Large pores are one of the biggest complaints we hear around our office. It seems like no matter how many creams, serums, masks, toners, or pore strips we apply, nothing changes. Sure a good primer can cover them up, but when the makeup comes off, they’re still there staring back at us in the mirror. So when we see research being done on better solutions to minimize their appearance, we pay attention.
A recently published study in the Journal of Cosmetic Dermatology suggests there may soon be a new way to treat large pores. Dr. Wei Qian of Capital Medical University in Beijing, along with his research team, injected 42 patients with intradermal low molecular weight hyaluronic acid (LMW-HA) to see if it would minimize them.
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Each patient received injections of LMW-HA into their face two to five times with one or one-and-a-half months between each treatment. As follow-ups were analyzed, the researchers noticed a significant difference in the appearance of the large pores, and the participants’ satisfaction rate was 92.8 percent overall. “This injection technique is significantly effective at improving skin radiance and reducing skin pigmentation,” the authors write. “The technique was simple, safe and effective, and could easily be extended to clinical practice.”
We spoke to West Palm Beach, FL, dermatologist Kenneth R. Beer, MD, and New York dermatologist Marina Peredo, MD, to get their thoughts on the study and find out when we could be seeing this treatment in the U.S.
“Most of the approved hyaluronic acid (HA) products are high molecular weight and have been further cross-linked for stability when being used for cosmetic purposes,” explains Dr. Beer. “Many physicians will also reconstitute existing HA products before they inject them in order to get them to a consistency that is appropriate for the region and indication that is being dealt with. For instance, I will sometimes blend some of my HA injections with lidocaine or saline to customize them for people with thin skin. The low molecular weight HA molecules tend to be ones that are used in topical creams and supplements, rather than injectables. Without being cross-linked, they tend not to last very long.”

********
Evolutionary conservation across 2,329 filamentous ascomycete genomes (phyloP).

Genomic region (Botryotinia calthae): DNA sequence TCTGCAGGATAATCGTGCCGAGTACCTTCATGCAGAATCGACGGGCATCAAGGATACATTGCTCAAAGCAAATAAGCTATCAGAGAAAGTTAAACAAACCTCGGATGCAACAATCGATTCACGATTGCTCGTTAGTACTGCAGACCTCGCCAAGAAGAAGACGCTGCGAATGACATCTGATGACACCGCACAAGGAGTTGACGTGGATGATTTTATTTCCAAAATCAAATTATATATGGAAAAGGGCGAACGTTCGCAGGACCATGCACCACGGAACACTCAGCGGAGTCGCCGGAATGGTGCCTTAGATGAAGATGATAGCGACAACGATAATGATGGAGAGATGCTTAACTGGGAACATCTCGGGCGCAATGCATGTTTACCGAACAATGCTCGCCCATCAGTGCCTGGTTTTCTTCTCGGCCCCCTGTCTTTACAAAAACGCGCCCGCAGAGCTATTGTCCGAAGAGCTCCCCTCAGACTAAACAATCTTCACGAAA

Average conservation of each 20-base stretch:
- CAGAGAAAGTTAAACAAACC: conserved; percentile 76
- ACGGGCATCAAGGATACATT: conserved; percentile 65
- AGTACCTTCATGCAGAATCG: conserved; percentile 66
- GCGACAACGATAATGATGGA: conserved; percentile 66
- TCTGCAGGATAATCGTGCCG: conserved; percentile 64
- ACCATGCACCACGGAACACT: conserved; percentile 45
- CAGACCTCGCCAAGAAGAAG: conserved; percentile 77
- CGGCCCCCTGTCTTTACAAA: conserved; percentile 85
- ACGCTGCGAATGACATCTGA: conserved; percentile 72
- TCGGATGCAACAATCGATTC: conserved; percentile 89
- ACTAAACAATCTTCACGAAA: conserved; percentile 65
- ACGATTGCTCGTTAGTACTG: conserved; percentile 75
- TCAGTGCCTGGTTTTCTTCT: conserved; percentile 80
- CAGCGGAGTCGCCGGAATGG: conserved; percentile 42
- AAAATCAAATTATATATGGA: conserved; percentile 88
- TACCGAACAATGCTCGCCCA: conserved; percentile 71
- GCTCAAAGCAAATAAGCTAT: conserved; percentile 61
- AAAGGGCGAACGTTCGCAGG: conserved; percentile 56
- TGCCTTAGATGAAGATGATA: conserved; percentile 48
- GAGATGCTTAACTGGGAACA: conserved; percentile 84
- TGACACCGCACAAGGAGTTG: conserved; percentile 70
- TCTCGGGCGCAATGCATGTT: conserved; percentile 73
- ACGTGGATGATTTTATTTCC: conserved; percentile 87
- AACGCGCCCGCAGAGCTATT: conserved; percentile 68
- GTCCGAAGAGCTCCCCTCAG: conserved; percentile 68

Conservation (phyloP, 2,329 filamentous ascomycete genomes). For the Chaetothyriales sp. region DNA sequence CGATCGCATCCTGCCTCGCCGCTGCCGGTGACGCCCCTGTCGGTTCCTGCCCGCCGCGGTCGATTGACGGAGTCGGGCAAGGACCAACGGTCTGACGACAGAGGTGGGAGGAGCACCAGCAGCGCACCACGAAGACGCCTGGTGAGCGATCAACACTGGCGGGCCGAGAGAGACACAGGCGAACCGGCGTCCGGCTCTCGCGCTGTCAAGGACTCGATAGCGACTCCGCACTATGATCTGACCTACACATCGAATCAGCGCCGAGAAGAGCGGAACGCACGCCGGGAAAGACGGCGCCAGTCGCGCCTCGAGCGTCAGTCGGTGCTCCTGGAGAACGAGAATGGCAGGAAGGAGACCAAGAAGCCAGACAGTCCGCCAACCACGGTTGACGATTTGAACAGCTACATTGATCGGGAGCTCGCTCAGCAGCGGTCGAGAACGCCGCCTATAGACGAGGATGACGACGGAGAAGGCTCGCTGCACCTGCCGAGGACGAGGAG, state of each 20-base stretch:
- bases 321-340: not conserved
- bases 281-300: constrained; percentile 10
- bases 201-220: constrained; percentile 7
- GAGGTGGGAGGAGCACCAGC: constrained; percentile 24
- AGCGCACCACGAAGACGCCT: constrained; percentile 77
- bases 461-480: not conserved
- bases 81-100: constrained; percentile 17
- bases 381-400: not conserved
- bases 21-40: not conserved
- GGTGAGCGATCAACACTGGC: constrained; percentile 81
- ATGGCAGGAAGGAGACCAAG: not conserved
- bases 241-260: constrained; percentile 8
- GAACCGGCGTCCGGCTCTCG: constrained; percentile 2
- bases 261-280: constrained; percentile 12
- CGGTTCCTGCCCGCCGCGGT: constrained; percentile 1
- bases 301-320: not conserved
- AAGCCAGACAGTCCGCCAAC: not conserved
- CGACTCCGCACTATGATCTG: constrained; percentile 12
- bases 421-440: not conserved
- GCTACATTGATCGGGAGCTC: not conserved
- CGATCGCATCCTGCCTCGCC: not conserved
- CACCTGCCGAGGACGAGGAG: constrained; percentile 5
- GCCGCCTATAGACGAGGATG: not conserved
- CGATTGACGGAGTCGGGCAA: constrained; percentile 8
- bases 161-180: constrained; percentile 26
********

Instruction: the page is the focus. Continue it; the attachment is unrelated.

To Dr. Beer’s point, if you use a cream with hyaluronic acid in it, you will get a temporary moisture boost—some claim to last several hours—but with high molecular weight hyaluronic acid fillers and injectables (typically used the plump up hollows and folds in the skin), the results last several months.
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Dr. Peredo says that although it is unclear in the study as to which “injection” was used, a filler we have in the U.S. called Juvéderm Volbella is made with LMW-HA and could potentially be used for something like this, off-label. “My colleagues in Europe are using similar filler techniques to improve skin texture and pore size, but I’m not sure if, or when, we will see this in the U.S. It’s still controversial,” she adds.
Dr. Beer says, “I think this study is interesting and would like to see more data on the use of high molecular weight products that get reconstituted to accomplish this goal. Hyaluronic acid has a lot of promise and I think it will continue to be popular for indications we have not even considered.”